In November 2006 Sanipac announced that bags could go in the mixed bins. But In October 2007 a sorting company in Portland told Sanipac that the bags were wrapping around the pulleys, axles and screens in sorting machinery. The bag-choking caused facility shut-downs and resulted in “significant volumes of other plastics not being recycled,” according to the city.

In response to similar problems, San Francisco recently banned plastic bags. Australia, Bangladesh, Ireland, Italy, South Africa, Taiwan and several Alaskan Native villages have also restricted plastic bags, which can choke wildlife. Portland and a host of other cities and states have considered ban restrictions, which grocery lobbyists strongly oppose because plastic bags are cheaper.

Many environmentalists have argued that the best option is reusable bags. Failing that, paper bags made with recycled materials are better than plastic bags made with oil, bags that take a millennium to decompose when buried in landfills.

Sanipac plans to mail customers a notice later this month banning bags from bins, the city newsletter said. The city is working with area grocers on a “return to retail” campaign to offer a way to still recycle some of the bags, which can be remade into composite lumber.

Part of the campaign includes display ads in The Register-Guard, which delivers tens of thousands of papers every day, often in plastic bags. —Alan Pittman



Last year marked Oregon’s highest cougar kill, with a total of 509 cougars killed by hunters or through other means. Oregon Fish and Wildlife sold 41,813 cougar tags at $11.50 each to hunters in 2007, prompting Brooks Fahy of Eugene’s Predator Defense to ask, “What’s the message that sends?”

Oregon has an estimated 5,100 cougars, according to ODFW, but the agency’s draft cougar management plans calls for a reduction of that number to 3,000, which the agency calls “much greater than the minimum number of individuals required for genetic and/or demographic viability.”

ODFW has targeted three areas in which it wants to cut cougar populations, causing an outcry from environmental and animal protection groups. The areas are in the Rogue Valley in southern Oregon, Malheur County in Eastern Oregon and near Heppner in north-central Oregon.

Although voters passed Measure 18 in 1994, banning the hunting of cougars with dogs, the agency continued to use agents with hounds to track and kill cougars. In 2007, the Oregon Legislature enacted HB 2971to clarify the law. Now ODFW can use volunteer agents to hunt the big cats. But after a meeting of ODFW commissioners on Friday, Jan. 11, those agents cannot have a record of felony convictions, wildlife violations or violations of animal cruelty, animal abuse or domestic abuse laws.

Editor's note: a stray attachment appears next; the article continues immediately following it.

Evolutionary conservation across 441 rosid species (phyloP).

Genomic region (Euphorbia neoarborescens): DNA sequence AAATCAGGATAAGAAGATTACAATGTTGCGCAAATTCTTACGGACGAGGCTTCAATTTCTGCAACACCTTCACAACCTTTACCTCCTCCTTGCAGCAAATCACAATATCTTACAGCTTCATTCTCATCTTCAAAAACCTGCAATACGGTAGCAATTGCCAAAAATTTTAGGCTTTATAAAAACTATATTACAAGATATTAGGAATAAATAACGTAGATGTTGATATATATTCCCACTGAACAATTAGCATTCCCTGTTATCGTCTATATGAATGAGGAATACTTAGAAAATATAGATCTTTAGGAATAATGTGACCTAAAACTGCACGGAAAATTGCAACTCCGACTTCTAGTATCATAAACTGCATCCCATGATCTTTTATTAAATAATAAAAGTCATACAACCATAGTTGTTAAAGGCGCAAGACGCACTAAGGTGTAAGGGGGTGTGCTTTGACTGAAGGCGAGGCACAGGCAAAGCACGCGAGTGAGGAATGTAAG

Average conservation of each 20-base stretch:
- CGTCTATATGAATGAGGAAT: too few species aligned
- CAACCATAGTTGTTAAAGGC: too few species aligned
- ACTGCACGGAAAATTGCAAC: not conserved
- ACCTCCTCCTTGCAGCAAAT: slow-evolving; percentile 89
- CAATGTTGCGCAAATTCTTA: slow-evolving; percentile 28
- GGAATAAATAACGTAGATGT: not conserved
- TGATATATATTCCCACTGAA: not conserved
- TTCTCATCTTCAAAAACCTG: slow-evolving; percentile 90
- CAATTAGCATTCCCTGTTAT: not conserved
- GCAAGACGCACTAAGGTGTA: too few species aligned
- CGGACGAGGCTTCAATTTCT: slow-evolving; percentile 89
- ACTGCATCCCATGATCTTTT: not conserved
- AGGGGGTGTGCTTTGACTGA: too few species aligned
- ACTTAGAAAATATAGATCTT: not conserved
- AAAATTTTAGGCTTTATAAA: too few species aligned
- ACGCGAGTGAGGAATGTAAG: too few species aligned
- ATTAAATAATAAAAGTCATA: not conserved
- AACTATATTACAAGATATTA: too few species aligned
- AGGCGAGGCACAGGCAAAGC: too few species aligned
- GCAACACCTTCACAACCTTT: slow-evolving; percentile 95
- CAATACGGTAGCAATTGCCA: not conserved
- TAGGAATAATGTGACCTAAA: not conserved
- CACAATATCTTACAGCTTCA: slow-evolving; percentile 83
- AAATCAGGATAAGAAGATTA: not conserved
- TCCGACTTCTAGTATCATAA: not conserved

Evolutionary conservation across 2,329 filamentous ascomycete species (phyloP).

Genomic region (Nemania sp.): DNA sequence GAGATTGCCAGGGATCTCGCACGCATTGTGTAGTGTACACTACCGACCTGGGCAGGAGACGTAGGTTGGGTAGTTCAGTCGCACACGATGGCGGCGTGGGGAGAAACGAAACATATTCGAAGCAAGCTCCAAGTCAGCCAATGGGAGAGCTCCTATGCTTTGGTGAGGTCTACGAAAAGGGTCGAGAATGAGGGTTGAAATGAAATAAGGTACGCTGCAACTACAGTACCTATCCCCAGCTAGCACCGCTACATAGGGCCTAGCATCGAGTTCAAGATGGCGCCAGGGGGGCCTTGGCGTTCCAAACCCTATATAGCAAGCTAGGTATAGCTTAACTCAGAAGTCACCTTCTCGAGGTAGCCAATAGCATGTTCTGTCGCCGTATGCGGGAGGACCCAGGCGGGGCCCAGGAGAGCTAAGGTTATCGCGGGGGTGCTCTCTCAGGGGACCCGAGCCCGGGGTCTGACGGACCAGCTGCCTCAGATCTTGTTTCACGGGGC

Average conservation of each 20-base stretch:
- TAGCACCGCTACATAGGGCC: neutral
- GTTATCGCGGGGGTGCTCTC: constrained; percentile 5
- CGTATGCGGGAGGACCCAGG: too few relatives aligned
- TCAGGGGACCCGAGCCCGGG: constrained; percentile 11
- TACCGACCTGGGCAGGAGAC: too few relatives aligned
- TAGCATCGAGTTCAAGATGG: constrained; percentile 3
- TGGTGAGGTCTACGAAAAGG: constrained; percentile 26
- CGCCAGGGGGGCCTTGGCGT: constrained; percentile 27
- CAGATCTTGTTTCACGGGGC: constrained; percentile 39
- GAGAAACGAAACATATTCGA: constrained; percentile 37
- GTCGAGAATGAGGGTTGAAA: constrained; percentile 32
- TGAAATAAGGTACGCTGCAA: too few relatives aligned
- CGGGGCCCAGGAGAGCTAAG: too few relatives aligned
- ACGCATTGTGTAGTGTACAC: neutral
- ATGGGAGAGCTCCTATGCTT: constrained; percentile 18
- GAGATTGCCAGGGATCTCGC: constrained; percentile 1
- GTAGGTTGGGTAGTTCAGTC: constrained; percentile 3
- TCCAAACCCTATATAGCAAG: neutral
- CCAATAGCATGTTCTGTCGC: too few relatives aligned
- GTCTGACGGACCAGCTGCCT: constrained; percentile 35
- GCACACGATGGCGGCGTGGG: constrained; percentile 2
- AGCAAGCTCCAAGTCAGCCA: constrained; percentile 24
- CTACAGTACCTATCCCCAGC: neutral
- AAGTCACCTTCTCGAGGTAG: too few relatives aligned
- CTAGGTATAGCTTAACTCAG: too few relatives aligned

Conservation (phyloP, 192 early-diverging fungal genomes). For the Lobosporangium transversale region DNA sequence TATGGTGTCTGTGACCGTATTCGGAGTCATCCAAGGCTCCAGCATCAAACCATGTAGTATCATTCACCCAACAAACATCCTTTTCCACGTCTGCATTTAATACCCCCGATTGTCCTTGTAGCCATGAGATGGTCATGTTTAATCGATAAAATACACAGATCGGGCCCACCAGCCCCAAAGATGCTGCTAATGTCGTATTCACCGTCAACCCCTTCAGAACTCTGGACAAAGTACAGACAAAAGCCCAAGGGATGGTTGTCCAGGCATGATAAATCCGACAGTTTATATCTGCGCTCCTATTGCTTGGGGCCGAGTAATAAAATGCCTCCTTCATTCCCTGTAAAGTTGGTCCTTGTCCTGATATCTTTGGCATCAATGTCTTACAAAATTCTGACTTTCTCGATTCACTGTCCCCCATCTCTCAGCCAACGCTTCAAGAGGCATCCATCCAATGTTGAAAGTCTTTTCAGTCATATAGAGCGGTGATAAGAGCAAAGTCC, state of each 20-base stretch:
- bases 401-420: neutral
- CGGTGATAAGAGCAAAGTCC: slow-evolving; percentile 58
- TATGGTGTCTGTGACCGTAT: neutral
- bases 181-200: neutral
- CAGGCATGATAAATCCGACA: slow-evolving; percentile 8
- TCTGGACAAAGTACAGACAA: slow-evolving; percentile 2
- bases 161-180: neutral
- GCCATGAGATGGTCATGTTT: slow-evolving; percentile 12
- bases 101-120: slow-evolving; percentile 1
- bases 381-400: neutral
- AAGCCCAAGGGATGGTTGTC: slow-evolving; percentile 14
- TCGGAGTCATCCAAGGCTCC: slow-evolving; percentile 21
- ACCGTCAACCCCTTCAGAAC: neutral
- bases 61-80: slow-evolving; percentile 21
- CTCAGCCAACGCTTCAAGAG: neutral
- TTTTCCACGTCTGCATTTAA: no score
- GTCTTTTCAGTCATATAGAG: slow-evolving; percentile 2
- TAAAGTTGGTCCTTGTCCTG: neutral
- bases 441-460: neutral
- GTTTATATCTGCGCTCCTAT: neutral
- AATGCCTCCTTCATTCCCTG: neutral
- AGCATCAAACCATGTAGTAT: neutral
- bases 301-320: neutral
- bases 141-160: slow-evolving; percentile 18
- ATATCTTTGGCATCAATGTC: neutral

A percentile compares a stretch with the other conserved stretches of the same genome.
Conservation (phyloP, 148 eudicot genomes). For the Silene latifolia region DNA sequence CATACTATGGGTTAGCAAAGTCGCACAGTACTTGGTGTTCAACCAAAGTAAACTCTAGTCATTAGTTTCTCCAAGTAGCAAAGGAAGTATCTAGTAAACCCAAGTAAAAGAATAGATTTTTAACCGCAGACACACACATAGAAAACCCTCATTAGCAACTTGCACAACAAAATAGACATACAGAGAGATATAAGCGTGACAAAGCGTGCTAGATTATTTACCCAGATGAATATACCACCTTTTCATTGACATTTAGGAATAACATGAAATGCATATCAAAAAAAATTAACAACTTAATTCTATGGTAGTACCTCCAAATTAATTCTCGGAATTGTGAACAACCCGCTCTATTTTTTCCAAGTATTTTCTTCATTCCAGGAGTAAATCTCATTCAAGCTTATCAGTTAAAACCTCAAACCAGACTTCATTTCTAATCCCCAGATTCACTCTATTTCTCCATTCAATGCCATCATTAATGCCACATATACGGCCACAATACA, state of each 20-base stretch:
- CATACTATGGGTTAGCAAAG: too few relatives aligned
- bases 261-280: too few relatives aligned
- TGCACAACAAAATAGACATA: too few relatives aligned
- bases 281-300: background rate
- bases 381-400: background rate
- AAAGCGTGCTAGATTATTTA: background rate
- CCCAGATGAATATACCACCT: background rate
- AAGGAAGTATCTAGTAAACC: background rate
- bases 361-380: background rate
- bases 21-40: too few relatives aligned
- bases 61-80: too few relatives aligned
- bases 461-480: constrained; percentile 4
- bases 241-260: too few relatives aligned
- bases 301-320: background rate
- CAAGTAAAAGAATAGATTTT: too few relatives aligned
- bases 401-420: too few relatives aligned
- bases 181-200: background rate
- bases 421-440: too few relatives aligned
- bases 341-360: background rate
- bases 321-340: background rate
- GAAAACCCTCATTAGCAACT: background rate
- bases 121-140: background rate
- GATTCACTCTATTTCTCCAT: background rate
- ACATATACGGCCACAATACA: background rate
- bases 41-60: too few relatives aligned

According to Fahy, hunting cougars can aggravate rather than decrease problems with humans. To date, no human has been killed by a cougar in Oregon.

Cougar advocates fear the cougar kill numbers will continue to rise. Fahy says, “It’s unprecedented. This is a slaughter.”

Josh Laughlin of Cascadia Wildlands Project says, the group is “seriously considering” options, including “a legal challenge to the state and federal proposal that has begun to slaughter Oregon’s big cats.” Camilla Mortensen




Eugene’s downtown is getting a new Enterprise Rent-A-Car call center in the old Symantec building, and callers will have their questions answered in Pacific Northwest-accented English.

As it turns out, you don’t have to call Eugene to get an accent from the West Coast. Companies are aware of the angry reactions some American customers have to an East Indian accent and are starting to train Indian workers to speak like Americans in a process often called “accent neutralization.”

Companies like Communicaid teach Indian workers to speak English without a British-influenced Indian accent. Microsoft began sending a Seattle-based language instructor to India in 2004 who asked her trainees to listen to NPR and watch Ken Burns documentaries to neutralize their accents. The trainees preferred watching movies like Independence Day and sitcoms, the Seattle Times reported.

Call center jobs pay well, both in Eugene and abroad. Enterprise workers can make $37,000 a year including wages and benefits, the R-G reports, and an Associated Press article reports that Indian call center workers make more than employees in most other professions.

However, according to the AP article there is a trade-off. Indian call center employees are stressed out from late nights dealing with angry, rude American customers, and they are “facing sleep disorders, heart disease, depression and family discord.” — Camilla Mortensen



The U.S. military is facing a recruitment crisis, and without a draft in place, the Army is struggling to find enough new soldiers to fill its ranks. So the military has turned to public relations firms to create a massive advertising campaign. In turn, peace activists are challenging the Pentagon PR blitz.

Two noted anti-war activists are coming to Eugene to talk about what they call the “military recruitment complex” and give support to local peace activists countering local military recruitment efforts.

Global justice and antiwar organizer David Solnit and Seattle-based Iraq war veteran Chanan Suarez Diaz will talk and offer a multimedia presentation from 3 pm to 5 pm Sunday, Jan. 20, at Cozmic Pizza.